A life-course perspective on physical functioning in women
Geeske Peeters, Annette J Dobson, Dorly JH Deeg & Wendy J Brown
To validate Kalache & Kickbusch’s model: namely, that functional capacity peaks in early adulthood, then declines at a rate dependent on fitness level until a “disability threshold” is reached.
Data came from the Australian Longitudinal Study on Women’s Health, which followed three cohorts from 1996 to 2011: a young, a mid-aged and an older cohort (born in 1973–78, 1946–51 and 1921–26, respectively). The Short Form (36) Health Survey was used to measure physical functioning (score 1–100). The disability threshold was the mean physical functioning score in older women requiring assistance with daily activities (62.8). The relationship between age and physical functioning was modelled using spline regression for the entire sample, and by baseline physical functioning quintile and physical activity level.
Physical decline quickened with age: 0.05 annual units (95% confidence interval, CI: −0.13 to 0.22) at ages 18–23 years (i.e. no decline); –2.43 (95% CI: −2.64 to −2.23) at ages 82–90 years. Decline was faster in quintiles with lower baseline physical functioning in the younger and mid-age cohorts and in quintiles with higher baseline physical functioning in the older cohort. The disability threshold was reached at a mean age of 79 years, but the range was 45–88 years, depending on baseline physical functioning and physical activity.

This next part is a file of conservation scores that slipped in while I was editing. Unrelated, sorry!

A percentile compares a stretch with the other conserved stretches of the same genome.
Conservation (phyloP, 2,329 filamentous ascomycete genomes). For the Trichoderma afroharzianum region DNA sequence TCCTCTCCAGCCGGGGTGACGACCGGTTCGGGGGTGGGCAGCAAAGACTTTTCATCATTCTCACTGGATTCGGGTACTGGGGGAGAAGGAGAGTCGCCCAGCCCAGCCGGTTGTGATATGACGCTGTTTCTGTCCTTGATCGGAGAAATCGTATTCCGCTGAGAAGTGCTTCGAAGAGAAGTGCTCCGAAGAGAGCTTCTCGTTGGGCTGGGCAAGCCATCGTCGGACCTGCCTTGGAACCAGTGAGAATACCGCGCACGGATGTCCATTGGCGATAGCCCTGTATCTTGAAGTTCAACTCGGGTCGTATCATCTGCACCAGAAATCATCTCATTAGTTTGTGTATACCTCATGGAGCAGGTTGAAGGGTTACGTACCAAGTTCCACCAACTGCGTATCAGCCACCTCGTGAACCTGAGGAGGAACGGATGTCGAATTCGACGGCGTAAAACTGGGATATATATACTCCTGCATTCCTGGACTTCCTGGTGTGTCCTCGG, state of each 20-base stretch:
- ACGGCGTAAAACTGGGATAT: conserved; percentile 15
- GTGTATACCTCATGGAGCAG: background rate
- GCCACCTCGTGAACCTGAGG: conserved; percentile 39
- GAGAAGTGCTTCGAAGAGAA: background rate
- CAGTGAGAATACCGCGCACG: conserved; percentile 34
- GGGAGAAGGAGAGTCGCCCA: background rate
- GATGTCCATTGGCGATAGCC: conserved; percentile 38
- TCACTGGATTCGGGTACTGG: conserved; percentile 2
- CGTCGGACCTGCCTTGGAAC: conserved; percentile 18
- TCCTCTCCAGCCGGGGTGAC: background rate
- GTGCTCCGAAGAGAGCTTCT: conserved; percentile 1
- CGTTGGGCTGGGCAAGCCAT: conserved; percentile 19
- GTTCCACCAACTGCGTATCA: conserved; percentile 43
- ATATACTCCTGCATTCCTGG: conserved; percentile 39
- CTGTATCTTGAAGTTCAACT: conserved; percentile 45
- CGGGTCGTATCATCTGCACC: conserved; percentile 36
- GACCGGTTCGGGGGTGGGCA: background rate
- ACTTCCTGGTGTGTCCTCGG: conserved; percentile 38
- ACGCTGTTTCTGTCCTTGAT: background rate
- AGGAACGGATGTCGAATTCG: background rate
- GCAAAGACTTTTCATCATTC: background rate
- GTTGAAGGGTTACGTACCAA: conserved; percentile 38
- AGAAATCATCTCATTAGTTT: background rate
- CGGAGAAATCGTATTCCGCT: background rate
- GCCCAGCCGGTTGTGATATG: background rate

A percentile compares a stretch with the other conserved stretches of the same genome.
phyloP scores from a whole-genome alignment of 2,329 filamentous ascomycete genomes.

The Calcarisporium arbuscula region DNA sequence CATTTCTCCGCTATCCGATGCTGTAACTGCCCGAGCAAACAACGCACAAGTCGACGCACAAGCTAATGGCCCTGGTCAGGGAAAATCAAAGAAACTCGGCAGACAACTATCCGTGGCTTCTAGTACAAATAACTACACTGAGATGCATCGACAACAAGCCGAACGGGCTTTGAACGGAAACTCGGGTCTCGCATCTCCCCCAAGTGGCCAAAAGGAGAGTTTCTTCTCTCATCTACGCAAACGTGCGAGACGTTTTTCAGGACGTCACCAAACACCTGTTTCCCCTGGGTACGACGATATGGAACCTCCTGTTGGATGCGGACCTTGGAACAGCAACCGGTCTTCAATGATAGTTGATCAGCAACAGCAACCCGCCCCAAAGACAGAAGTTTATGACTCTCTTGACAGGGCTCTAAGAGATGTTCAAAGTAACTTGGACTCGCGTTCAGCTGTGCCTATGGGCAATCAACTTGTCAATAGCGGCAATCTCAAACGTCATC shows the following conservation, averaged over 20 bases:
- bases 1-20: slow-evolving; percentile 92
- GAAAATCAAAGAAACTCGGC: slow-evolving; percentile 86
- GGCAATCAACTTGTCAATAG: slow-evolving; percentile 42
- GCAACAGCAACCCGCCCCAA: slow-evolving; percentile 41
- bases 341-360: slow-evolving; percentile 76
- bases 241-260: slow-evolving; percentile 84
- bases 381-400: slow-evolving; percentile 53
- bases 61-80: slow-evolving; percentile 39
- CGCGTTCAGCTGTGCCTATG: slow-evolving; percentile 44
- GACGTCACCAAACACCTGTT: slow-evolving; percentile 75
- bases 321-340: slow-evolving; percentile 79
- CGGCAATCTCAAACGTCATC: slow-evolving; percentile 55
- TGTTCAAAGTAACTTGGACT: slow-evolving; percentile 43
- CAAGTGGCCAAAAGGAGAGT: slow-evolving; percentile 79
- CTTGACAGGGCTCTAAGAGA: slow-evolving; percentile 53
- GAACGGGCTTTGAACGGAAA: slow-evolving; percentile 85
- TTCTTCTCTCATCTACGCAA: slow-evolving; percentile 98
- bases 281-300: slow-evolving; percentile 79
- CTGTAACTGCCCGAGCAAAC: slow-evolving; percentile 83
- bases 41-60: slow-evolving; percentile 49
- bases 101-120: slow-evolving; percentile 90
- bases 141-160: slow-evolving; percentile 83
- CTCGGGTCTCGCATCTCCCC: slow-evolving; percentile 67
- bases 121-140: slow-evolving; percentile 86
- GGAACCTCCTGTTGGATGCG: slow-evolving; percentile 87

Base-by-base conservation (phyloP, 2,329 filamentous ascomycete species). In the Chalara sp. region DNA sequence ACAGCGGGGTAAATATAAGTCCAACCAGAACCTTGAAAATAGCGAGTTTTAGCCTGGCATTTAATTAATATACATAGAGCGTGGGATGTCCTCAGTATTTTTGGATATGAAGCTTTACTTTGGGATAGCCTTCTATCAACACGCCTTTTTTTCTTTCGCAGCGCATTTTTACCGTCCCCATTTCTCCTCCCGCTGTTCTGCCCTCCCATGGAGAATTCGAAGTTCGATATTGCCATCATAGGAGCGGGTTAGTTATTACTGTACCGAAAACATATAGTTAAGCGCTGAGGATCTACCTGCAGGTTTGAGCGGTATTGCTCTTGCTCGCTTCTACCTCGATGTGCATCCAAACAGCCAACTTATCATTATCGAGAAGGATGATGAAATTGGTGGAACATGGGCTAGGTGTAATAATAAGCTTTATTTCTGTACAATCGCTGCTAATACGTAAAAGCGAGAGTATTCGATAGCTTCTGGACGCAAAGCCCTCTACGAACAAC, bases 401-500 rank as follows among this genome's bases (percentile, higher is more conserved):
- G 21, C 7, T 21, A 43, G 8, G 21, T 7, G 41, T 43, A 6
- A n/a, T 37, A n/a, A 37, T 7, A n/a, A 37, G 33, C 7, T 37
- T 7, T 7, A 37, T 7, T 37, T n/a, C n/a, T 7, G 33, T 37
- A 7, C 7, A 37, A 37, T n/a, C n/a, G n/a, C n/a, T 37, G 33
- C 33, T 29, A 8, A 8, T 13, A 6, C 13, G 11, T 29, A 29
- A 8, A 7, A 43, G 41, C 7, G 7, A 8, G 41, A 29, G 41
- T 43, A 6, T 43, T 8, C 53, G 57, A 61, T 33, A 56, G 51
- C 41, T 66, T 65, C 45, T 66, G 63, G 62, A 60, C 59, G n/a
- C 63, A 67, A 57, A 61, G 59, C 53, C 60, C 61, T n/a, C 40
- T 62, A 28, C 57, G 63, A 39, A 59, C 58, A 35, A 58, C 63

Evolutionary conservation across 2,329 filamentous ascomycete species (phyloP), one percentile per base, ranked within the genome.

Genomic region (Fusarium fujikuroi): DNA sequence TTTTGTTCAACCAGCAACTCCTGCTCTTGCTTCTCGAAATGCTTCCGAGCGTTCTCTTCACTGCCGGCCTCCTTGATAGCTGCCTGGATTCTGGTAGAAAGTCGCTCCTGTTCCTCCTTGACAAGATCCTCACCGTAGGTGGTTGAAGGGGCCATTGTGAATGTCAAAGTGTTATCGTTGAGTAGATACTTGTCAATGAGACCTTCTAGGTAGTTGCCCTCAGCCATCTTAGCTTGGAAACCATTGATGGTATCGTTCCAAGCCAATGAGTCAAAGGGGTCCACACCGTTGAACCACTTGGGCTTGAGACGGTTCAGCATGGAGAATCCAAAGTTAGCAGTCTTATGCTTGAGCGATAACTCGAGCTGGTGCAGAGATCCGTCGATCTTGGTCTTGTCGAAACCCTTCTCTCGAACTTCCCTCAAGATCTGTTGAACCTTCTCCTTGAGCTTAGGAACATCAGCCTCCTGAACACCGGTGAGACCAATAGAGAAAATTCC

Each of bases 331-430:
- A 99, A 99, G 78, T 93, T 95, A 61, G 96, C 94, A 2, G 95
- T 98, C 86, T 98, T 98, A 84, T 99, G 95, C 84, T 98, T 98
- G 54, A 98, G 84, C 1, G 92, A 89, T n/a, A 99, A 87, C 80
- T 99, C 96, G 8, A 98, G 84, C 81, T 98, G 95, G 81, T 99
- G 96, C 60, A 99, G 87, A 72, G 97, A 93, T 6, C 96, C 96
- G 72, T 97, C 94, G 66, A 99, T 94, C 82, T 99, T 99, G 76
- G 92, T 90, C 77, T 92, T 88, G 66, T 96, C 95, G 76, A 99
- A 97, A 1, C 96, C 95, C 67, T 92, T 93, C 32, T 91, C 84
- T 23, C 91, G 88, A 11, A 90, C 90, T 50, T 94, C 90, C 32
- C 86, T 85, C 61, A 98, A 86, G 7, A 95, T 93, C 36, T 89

Age and physical decline are not linearly related, as traditionally believed; decline accelerates with age. However, baseline physical functioning, but not physical activity, influences the rate of decline.